In further examples, bench scale analyses of filter pads were performed, as previously described, wherein filter pads were prepared using formulations provided in TABLE 5, in which fine grind silica content and/or alumina content was adjusted to provide desired properties. Pads had a dimension of 250 mm×250 mm×8 mm. All formulations were prepared with fine grind crystalline silica (d50=13 micron); however the amount of the reactant in Formulations H, I and J was 10 wt. % as compared with greater than 60 wt. % in Formulation G. Thus, the large amount of reactant in Formulation G served as both reactant and filler. Formulations H, I and J were each provided with an additional filler in the form of limestone. The calcium source was the same for all formulations (G to J) provided as Portland cement. The alumina source for all formulations was either hydrated alumina or clay. In this example, clay was in the form of a dehydroxylated clay (metakaolin). Fiber reinforcement in the form of cellulose fibers was the same for all formulations (G to J). Major constituents for each of these formulation are shown in the TABLE 5; all percentage are in dry weight
Formulations G-J were filter-pressed (as previously described with TABLES 2-4) and cured in an autoclave for eight hours at an elevated temperature (170-190 degrees Centigrade). Specimens were evaluated mechanically (3-point flexure) and physically (pre- and post-carbonation moisture movement and density), as described previously. Representative data is shown in TABLE 6, in which data was averaged from at least 3 specimens. The table illustrates that formulations herein provide comparable physical and/or structural properties and each offer improved reactivity (see TABLE 7). Reducing the amount of reactive silica and replacing with a preferred filler may further improve mechanical and physical properties (e.g., strain and moisture movement) and may have little undesirable effect on density of a product produced by said formulations.
Analyses for silica reactivity and contents of the matrix for specimens produced from Formulations G, H, I and J (provided as an average of at least 2 or more specimens) are shown in TABLE 7. Procedures used were similar to those described with TABLE 4. The table shows that reactivity was further enhanced by providing an alumina source either in the form of alumina or clay (see formulations H, I, J). Consequently, residual silica was dramatically reduced with enhanced reactivity provided by the alumina source; both alumina and clay as an alumina source, provided desired physical and mechanical properties (see TABLE 5). Addition of an alumina source also allowed for a larger reduction in the amount of initial reactant (e.g., crystalline silica) used in the initial formulation.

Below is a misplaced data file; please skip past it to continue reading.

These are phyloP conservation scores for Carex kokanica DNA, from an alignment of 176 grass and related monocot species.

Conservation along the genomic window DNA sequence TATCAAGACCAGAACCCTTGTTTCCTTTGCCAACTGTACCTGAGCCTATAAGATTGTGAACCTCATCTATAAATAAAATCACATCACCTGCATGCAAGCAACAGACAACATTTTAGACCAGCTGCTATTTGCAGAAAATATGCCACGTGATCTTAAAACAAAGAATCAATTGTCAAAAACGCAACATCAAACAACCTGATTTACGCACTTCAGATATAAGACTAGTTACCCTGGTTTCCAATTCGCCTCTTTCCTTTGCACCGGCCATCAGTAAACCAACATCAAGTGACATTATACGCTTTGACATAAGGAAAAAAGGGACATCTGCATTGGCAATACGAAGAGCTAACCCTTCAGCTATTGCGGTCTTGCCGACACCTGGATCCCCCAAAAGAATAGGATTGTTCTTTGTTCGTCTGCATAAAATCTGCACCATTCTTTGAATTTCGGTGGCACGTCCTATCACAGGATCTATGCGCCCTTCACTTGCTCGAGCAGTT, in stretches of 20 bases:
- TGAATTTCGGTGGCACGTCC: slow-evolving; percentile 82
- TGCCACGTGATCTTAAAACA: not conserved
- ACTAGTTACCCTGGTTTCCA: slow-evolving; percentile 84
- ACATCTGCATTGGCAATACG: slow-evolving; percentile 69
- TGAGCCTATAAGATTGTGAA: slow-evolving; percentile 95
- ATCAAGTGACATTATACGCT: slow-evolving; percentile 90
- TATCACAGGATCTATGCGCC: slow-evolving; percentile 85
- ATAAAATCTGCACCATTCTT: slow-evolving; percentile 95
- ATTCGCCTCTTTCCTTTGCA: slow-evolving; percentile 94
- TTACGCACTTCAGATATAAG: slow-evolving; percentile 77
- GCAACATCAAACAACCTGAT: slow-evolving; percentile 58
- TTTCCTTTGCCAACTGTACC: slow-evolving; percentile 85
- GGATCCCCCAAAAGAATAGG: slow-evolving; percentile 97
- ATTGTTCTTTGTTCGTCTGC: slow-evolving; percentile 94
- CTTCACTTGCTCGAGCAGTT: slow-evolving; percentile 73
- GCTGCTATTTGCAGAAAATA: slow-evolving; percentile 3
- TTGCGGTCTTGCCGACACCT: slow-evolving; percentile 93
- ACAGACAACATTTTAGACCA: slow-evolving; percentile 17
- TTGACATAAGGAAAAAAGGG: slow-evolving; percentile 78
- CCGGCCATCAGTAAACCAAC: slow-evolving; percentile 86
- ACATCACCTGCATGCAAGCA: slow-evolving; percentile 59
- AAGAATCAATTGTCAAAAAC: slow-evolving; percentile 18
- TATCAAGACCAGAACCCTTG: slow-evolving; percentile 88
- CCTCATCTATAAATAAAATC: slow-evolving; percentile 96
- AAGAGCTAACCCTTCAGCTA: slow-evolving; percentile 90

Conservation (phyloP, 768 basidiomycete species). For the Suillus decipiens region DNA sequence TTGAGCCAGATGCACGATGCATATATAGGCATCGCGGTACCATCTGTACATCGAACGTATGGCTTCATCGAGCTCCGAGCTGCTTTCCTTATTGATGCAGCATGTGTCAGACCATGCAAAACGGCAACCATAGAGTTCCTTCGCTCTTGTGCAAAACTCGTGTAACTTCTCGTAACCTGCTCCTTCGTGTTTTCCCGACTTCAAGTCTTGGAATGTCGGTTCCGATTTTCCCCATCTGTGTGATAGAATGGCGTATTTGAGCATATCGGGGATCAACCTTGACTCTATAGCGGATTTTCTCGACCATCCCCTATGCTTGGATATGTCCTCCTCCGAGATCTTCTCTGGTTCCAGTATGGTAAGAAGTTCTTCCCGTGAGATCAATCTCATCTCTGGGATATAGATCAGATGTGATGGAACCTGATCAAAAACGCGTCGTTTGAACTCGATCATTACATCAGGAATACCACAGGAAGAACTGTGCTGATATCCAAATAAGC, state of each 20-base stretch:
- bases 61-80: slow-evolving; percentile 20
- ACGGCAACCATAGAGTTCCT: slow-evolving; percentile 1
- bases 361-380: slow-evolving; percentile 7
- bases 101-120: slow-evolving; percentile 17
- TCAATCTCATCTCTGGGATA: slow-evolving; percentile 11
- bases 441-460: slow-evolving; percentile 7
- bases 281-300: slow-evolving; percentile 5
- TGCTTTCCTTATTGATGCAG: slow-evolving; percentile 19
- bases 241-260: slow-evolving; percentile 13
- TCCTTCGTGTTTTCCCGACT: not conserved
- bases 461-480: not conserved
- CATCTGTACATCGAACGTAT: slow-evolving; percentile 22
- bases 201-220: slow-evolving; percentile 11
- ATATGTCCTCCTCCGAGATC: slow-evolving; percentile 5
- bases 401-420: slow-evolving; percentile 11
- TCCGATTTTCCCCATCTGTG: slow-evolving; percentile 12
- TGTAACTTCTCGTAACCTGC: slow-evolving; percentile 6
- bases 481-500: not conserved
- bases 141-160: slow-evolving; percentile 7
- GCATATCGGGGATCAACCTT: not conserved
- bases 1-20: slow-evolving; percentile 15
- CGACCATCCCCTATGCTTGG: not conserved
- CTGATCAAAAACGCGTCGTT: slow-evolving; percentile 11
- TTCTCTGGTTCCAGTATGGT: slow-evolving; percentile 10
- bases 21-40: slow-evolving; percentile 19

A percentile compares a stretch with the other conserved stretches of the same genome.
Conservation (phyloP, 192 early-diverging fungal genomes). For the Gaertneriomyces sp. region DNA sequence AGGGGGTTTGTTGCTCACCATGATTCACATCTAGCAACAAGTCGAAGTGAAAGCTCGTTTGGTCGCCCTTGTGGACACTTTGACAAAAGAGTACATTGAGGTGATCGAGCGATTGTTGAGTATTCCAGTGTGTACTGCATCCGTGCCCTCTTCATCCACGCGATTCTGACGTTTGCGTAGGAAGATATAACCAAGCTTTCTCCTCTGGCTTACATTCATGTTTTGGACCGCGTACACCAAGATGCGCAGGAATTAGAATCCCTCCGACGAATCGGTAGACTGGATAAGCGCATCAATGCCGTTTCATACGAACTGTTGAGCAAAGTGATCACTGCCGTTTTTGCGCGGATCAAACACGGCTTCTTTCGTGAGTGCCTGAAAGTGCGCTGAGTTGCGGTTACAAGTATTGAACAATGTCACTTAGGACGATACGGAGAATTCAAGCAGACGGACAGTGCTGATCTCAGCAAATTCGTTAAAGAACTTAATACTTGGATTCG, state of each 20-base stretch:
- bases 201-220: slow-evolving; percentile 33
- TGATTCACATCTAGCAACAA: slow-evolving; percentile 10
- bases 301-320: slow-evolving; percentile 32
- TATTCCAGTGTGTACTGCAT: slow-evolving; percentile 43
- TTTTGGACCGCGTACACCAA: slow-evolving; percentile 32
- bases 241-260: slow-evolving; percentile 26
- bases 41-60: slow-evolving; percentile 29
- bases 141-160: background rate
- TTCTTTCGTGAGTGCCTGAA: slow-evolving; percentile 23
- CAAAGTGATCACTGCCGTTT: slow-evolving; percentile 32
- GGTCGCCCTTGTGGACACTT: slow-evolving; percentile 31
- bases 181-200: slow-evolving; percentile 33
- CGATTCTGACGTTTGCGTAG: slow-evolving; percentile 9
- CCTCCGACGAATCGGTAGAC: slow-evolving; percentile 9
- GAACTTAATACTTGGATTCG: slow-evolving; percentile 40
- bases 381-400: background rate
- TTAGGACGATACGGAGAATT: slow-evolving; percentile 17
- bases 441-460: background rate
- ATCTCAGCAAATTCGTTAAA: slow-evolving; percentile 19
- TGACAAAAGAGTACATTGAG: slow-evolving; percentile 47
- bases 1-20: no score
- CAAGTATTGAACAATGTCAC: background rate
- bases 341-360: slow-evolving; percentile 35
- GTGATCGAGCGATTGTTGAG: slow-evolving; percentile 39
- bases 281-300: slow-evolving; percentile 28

The alumina provides a source of oxide for improved reactivity. As an example, in terms of reacted oxide ratios, Formulation H had a Ca/(SiO2+Al2O3) weight ratio of 0.91; an Al/[Al+Si] weight ratio of 0.10; a CaO/[Total SiO2] molar ratio of 1.63 and a CaO/[Residual crystalline SiO2] molar ratio of 3.31. Interestingly, Formulation H also had the highest silica reactivity at 70%.
In addition or as an alternative, reactivity in a formulation herein is enhanced by providing a reactant with a preferred filler. As discussed previously, a preferred filler is a material that, itself, is not reactive and, unlike a reactant, does not undergo dissolution. A filler may include calcium carbonate or limestone, clay, expanded perlite, talc, slags, lime, dolomite, slate dust and diabase stone dust.
In further examples, bench scale analyses of physical, structural and chemical/reactive properties of filter pads were performed (as described previously) using Formulations K, L and M. Filter pads were 250 mm×250 mm×8 mm. A control formulation (K) was prepared with a high level of a poor reactant (greater than 60 wt. % medium grind crystalline silica, d50=25 micron) which served as both reactant and filler. Formulations L and M were prepared with a reactive pozzolan of fine grind crystalline silica (d50=13 micron) and either a filler A of limestone or filler B of air-cooled slag. All formulations had the same calcium source as Portland cement and the same alumina source in the form of hydrated alumina. Alumina was higher in the control formulation (K) because the reactant used is a poor pozzolan. Major constituents for formulations K, L and M are shown in the TABLE 8; all percentage are in dry weight.